That’s the view of EP’s Jonathan Nolan and Greg Plageman, who tell IGN the sci-fi drama’s fifth and final season will deliver closure while leaving the possibility of an eventual reboot open:
So let’s talk about how the decision was made to write toward a definitive ending. Did you know Season 5 was going to be the final run for the show? Or did you just suspect it might be the end so it was best to just steer the story in that direction?
Jonathan Nolan: One of the great advantages for me, with this show, was being able to collaborate for five years now with the great Greg Plageman, who knew an awful lot more than I did about the TV business when we started. And who’s been an incredible partner to me since the beginning. And so when we got to this moment, Greg, as he often has over the years, gently laid it out for me. You know, I’ve been in the film business which is a lot different in many ways. In the TV business, you have to read the tea leaves a little bit more. It’s not always as direct. And Greg and I deduced that this was probably the end of the road. So rather than try to hedge our bets, or vamp for a possible sixth season, we decided to land the plane. And do it in such a way that should CBS, Warners or us want to, they could pick up the story and carry it forward. So it’s not about a cataclysm at the end. But it is about ending the story.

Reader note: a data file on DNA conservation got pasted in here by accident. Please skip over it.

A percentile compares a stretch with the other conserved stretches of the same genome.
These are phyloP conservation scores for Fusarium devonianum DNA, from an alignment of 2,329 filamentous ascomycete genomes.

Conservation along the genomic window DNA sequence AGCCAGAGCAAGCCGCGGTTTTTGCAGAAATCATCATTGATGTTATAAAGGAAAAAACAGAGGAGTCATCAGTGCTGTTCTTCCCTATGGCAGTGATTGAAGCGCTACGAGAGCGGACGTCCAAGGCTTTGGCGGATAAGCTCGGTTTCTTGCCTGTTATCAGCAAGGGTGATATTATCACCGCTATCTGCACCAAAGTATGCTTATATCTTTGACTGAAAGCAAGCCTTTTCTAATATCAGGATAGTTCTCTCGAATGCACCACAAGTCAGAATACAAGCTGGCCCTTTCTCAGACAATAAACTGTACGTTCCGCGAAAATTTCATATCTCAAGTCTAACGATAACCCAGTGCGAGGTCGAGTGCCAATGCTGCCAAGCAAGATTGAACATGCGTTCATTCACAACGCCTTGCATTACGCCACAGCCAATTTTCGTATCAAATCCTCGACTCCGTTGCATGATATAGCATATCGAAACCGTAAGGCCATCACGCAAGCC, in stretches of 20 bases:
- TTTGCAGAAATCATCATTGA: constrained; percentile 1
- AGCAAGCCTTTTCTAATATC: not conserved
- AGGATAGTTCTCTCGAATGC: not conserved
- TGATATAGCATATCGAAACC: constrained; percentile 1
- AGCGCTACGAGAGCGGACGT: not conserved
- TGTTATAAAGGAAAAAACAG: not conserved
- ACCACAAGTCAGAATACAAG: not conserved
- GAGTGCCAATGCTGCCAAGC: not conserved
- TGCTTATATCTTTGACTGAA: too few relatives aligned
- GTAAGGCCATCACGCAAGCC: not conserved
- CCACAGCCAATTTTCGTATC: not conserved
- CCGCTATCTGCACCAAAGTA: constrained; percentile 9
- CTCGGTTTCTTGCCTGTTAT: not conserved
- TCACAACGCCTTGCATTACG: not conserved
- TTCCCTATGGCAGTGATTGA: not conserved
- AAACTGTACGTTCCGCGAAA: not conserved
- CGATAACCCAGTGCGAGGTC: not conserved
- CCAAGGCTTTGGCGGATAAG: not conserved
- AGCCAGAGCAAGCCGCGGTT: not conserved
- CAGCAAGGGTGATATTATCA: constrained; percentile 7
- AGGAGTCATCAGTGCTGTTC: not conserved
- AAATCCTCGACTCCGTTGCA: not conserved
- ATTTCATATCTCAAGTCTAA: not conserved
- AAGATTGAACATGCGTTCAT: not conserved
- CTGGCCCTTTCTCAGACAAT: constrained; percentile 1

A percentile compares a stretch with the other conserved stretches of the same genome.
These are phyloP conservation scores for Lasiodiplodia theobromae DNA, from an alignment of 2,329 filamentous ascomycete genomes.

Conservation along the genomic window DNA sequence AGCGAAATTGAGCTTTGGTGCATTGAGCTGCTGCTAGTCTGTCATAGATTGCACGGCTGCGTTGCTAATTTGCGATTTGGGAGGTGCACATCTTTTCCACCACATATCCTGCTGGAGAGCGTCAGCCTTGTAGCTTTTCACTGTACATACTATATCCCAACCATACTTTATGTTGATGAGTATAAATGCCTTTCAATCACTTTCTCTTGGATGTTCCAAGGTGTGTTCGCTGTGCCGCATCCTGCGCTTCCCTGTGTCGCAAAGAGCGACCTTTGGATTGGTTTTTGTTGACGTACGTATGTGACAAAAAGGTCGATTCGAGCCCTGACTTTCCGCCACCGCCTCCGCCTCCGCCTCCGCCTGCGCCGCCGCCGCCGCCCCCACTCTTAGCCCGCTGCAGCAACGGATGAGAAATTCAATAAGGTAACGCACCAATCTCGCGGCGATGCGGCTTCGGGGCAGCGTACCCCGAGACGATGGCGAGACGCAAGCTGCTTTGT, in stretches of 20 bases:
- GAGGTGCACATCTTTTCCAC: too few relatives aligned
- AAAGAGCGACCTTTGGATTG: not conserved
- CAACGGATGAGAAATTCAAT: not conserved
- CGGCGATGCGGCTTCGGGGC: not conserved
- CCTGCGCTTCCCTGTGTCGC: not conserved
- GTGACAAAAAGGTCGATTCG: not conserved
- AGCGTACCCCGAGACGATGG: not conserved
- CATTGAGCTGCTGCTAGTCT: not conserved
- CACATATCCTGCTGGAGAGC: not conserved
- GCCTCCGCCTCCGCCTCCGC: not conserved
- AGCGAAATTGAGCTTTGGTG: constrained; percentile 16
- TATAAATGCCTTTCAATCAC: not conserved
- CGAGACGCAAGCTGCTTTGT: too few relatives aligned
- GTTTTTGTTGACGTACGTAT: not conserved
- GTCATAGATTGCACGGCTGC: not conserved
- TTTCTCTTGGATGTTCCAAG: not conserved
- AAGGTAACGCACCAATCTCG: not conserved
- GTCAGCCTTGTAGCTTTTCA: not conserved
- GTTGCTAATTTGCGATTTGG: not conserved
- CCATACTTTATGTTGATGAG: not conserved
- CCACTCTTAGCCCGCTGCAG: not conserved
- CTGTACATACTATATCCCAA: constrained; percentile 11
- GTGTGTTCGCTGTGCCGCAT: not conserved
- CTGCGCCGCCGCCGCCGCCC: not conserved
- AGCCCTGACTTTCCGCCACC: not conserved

Greg Plageman: Once we saw the reduced episode order, we took that as writing on the wall, really. And rather than write some ending where we tread water with some bizarre finale where you don’t know if the show will come back or if we’ll be back the next year with only a few episodes, we were like “Screw that. Let’s give it a satisfying ending.” Let’s make it as exciting and explosive as possible. And then we’ll drop the mic. And then walk away from it. And then some day, who knows?
You can read the full article at IGN, where Plageman also discusses the show’s evolution from semi-seriable to serialized monster.